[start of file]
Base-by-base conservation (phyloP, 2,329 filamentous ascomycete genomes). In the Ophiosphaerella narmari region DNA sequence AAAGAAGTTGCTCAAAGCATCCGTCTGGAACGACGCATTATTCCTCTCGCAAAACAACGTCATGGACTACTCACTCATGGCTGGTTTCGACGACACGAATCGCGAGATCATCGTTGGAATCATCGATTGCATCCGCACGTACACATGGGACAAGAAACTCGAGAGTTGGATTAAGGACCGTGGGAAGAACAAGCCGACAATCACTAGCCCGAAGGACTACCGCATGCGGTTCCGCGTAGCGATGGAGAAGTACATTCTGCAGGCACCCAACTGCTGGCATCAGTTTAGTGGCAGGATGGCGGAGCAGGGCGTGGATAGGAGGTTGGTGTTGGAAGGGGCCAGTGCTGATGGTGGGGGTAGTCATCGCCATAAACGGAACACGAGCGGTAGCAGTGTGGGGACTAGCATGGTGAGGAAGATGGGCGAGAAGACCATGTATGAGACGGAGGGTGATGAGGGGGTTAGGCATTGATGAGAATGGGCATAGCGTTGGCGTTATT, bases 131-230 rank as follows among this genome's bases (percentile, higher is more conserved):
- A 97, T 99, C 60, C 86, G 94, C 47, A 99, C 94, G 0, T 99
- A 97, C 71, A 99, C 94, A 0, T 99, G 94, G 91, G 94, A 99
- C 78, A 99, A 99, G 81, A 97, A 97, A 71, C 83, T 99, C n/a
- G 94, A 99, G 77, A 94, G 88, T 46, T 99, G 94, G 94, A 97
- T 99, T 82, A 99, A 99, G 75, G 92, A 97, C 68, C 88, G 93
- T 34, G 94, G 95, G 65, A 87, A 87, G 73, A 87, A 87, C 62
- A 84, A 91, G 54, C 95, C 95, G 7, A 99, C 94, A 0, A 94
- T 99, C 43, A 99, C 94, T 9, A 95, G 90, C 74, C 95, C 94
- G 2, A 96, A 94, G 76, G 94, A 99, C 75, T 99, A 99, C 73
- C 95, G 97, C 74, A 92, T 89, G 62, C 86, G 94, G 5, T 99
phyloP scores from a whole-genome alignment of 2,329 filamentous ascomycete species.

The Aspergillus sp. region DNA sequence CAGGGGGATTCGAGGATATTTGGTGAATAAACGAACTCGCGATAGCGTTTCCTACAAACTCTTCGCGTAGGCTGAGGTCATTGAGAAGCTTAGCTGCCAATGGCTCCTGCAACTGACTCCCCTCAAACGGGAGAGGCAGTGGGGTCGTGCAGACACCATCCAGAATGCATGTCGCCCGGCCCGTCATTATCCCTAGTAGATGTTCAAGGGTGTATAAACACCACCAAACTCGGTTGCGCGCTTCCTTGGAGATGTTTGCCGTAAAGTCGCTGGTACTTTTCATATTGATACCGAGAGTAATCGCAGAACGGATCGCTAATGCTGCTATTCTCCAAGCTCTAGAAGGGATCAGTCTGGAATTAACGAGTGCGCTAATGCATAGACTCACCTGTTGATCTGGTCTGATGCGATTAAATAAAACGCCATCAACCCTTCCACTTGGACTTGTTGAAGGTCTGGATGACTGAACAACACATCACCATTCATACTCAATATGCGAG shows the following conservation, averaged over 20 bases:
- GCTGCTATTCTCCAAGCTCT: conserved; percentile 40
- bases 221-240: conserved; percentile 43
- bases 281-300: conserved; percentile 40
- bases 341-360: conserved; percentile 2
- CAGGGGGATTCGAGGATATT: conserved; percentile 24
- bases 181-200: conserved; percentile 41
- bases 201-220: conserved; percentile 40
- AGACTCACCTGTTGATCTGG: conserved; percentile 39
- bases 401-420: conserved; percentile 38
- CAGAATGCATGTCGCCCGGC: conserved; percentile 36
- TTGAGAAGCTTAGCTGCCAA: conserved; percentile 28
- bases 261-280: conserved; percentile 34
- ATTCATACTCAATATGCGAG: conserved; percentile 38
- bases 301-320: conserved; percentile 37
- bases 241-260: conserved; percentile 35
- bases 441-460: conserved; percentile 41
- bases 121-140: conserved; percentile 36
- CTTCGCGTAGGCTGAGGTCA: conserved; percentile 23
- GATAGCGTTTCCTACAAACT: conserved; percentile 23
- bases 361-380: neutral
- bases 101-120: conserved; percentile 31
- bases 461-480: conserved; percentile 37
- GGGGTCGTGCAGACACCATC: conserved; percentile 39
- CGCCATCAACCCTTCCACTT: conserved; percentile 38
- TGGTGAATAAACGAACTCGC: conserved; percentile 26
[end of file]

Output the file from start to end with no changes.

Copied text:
Base-by-base conservation (phyloP, 2,329 filamentous ascomycete genomes). In the Ophiosphaerella narmari region DNA sequence AAAGAAGTTGCTCAAAGCATCCGTCTGGAACGACGCATTATTCCTCTCGCAAAACAACGTCATGGACTACTCACTCATGGCTGGTTTCGACGACACGAATCGCGAGATCATCGTTGGAATCATCGATTGCATCCGCACGTACACATGGGACAAGAAACTCGAGAGTTGGATTAAGGACCGTGGGAAGAACAAGCCGACAATCACTAGCCCGAAGGACTACCGCATGCGGTTCCGCGTAGCGATGGAGAAGTACATTCTGCAGGCACCCAACTGCTGGCATCAGTTTAGTGGCAGGATGGCGGAGCAGGGCGTGGATAGGAGGTTGGTGTTGGAAGGGGCCAGTGCTGATGGTGGGGGTAGTCATCGCCATAAACGGAACACGAGCGGTAGCAGTGTGGGGACTAGCATGGTGAGGAAGATGGGCGAGAAGACCATGTATGAGACGGAGGGTGATGAGGGGGTTAGGCATTGATGAGAATGGGCATAGCGTTGGCGTTATT, bases 131-230 rank as follows among this genome's bases (percentile, higher is more conserved):
- A 97, T 99, C 60, C 86, G 94, C 47, A 99, C 94, G 0, T 99
- A 97, C 71, A 99, C 94, A 0, T 99, G 94, G 91, G 94, A 99
- C 78, A 99, A 99, G 81, A 97, A 97, A 71, C 83, T 99, C n/a
- G 94, A 99, G 77, A 94, G 88, T 46, T 99, G 94, G 94, A 97
- T 99, T 82, A 99, A 99, G 75, G 92, A 97, C 68, C 88, G 93
- T 34, G 94, G 95, G 65, A 87, A 87, G 73, A 87, A 87, C 62
- A 84, A 91, G 54, C 95, C 95, G 7, A 99, C 94, A 0, A 94
- T 99, C 43, A 99, C 94, T 9, A 95, G 90, C 74, C 95, C 94
- G 2, A 96, A 94, G 76, G 94, A 99, C 75, T 99, A 99, C 73
- C 95, G 97, C 74, A 92, T 89, G 62, C 86, G 94, G 5, T 99
phyloP scores from a whole-genome alignment of 2,329 filamentous ascomycete species.

The Aspergillus sp. region DNA sequence CAGGGGGATTCGAGGATATTTGGTGAATAAACGAACTCGCGATAGCGTTTCCTACAAACTCTTCGCGTAGGCTGAGGTCATTGAGAAGCTTAGCTGCCAATGGCTCCTGCAACTGACTCCCCTCAAACGGGAGAGGCAGTGGGGTCGTGCAGACACCATCCAGAATGCATGTCGCCCGGCCCGTCATTATCCCTAGTAGATGTTCAAGGGTGTATAAACACCACCAAACTCGGTTGCGCGCTTCCTTGGAGATGTTTGCCGTAAAGTCGCTGGTACTTTTCATATTGATACCGAGAGTAATCGCAGAACGGATCGCTAATGCTGCTATTCTCCAAGCTCTAGAAGGGATCAGTCTGGAATTAACGAGTGCGCTAATGCATAGACTCACCTGTTGATCTGGTCTGATGCGATTAAATAAAACGCCATCAACCCTTCCACTTGGACTTGTTGAAGGTCTGGATGACTGAACAACACATCACCATTCATACTCAATATGCGAG shows the following conservation, averaged over 20 bases:
- GCTGCTATTCTCCAAGCTCT: conserved; percentile 40
- bases 221-240: conserved; percentile 43
- bases 281-300: conserved; percentile 40
- bases 341-360: conserved; percentile 2
- CAGGGGGATTCGAGGATATT: conserved; percentile 24
- bases 181-200: conserved; percentile 41
- bases 201-220: conserved; percentile 40
- AGACTCACCTGTTGATCTGG: conserved; percentile 39
- bases 401-420: conserved; percentile 38
- CAGAATGCATGTCGCCCGGC: conserved; percentile 36
- TTGAGAAGCTTAGCTGCCAA: conserved; percentile 28
- bases 261-280: conserved; percentile 34
- ATTCATACTCAATATGCGAG: conserved; percentile 38
- bases 301-320: conserved; percentile 37
- bases 241-260: conserved; percentile 35
- bases 441-460: conserved; percentile 41
- bases 121-140: conserved; percentile 36
- CTTCGCGTAGGCTGAGGTCA: conserved; percentile 23
- GATAGCGTTTCCTACAAACT: conserved; percentile 23
- bases 361-380: neutral
- bases 101-120: conserved; percentile 31
- bases 461-480: conserved; percentile 37
- GGGGTCGTGCAGACACCATC: conserved; percentile 39
- CGCCATCAACCCTTCCACTT: conserved; percentile 38
- TGGTGAATAAACGAACTCGC: conserved; percentile 26